A doomed Air France jet did not break up in mid-air but plunged vertically into the Atlantic Ocean, investigators have revealed.
"The plane was not destroyed while in flight," said Alain Bouillard, who is leading the probe into the June 1 crash for the French accident investigation agency BEA.
"The plane appears to have hit the surface of the water in flying position with a strong vertical acceleration."
He explained that Flight 447 hit the water belly-first, but with a straighter descent than a more familiar diagonal landing.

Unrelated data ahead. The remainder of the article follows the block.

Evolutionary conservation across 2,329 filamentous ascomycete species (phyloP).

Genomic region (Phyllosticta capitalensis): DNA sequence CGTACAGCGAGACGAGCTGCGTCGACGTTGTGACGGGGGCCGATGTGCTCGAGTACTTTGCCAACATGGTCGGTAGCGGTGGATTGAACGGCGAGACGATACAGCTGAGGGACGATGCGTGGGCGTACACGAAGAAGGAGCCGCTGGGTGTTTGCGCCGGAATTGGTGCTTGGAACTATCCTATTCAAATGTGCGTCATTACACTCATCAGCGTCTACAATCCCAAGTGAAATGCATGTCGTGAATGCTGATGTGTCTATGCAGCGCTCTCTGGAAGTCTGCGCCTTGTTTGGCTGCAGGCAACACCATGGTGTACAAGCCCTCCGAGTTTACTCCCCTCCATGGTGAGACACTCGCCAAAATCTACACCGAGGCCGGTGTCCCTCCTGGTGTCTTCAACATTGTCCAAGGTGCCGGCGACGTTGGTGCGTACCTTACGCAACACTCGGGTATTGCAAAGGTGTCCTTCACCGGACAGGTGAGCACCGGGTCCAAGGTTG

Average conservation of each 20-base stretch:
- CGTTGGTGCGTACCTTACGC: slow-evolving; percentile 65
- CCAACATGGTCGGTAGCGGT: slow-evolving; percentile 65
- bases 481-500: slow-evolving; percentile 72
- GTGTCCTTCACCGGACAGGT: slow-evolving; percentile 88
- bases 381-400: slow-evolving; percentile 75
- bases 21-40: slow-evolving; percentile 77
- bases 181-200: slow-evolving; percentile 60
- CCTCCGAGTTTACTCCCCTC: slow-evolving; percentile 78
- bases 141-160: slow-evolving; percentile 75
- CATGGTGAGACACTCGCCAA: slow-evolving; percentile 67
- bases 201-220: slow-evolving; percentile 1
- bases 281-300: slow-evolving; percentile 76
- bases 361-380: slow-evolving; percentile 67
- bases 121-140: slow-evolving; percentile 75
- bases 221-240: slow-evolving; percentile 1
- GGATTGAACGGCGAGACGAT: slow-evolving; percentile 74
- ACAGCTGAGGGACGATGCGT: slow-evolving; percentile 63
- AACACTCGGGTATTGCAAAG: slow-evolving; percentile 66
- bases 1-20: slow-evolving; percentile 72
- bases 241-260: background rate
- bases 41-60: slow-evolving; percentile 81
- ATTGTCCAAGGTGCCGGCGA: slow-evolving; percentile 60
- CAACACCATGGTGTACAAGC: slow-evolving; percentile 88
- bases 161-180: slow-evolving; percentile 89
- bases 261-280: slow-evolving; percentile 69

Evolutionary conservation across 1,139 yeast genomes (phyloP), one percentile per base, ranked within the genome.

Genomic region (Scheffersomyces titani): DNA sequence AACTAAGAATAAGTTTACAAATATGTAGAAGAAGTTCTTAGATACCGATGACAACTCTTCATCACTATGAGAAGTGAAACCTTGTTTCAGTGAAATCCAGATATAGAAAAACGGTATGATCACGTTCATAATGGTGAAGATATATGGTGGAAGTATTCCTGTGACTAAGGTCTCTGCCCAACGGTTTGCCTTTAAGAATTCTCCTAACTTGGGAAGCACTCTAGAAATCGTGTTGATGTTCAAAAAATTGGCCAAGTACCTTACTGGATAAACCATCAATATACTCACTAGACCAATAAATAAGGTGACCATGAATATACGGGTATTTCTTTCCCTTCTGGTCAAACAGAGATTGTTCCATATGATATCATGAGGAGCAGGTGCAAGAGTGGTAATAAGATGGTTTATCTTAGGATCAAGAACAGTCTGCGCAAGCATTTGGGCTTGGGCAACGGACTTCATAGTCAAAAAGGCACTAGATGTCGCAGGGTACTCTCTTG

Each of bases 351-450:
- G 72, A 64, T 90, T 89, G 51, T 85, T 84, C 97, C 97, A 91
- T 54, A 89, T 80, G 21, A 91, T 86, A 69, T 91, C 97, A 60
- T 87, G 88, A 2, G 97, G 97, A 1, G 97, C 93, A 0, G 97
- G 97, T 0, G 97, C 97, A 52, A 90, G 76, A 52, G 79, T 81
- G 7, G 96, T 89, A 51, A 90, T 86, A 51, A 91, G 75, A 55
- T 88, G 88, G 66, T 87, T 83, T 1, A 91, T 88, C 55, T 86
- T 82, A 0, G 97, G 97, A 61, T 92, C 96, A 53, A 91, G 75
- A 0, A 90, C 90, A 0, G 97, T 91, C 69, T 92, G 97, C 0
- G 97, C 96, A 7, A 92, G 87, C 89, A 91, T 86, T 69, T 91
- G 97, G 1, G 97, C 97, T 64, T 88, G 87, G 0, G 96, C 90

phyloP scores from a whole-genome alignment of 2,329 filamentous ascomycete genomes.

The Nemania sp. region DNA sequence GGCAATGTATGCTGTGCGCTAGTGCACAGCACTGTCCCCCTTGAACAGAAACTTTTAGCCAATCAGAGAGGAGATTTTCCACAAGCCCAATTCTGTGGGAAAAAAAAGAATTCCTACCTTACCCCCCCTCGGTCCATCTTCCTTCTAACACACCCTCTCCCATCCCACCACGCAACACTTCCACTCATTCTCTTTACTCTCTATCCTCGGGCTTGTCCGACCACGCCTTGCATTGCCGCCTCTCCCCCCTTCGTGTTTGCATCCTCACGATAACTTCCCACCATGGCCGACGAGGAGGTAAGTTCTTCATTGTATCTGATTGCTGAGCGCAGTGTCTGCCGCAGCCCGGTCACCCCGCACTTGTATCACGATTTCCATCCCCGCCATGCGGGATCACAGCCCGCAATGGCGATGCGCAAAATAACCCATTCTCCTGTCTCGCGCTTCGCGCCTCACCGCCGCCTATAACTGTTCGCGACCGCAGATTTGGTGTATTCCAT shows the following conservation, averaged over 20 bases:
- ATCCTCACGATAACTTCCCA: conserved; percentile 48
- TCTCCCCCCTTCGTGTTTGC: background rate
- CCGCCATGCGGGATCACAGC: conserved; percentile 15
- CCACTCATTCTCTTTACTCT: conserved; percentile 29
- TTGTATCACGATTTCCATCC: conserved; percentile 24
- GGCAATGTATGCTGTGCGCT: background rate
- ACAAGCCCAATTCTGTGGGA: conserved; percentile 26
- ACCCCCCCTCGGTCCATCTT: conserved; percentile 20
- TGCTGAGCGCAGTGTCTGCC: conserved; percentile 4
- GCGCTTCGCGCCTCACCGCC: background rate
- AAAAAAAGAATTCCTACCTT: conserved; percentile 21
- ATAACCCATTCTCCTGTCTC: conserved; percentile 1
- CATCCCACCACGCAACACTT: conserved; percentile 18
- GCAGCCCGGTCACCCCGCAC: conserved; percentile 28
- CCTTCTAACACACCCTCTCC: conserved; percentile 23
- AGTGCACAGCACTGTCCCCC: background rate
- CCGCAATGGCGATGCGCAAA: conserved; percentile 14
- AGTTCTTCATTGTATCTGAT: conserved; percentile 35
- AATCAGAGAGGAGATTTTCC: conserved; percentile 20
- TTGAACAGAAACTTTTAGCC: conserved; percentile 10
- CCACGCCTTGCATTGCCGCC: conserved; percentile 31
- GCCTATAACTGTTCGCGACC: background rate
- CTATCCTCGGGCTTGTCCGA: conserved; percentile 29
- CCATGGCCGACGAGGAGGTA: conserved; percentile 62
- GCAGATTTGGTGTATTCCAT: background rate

All 228 people aboard the plane were killed when it plunged into the Atlantic en route from Rio de Janeiro to Paris.
Life vests found among the wreckage of the plane were not inflated, Mr Bouillard went on.
Speaking at a news conference in Le Bourget, outside Paris, he said the search for the jet's black boxes had been extended by 10 days and will continue through to July 10.
Mr Bouillard said the plane's defective airspeed sensors were a "factor but not the cause" of the Airbus A330's crash.
"It's one of the factors, but not the only one," he said, as the BEA released its first report on the disaster. "It's a factor, but not the cause."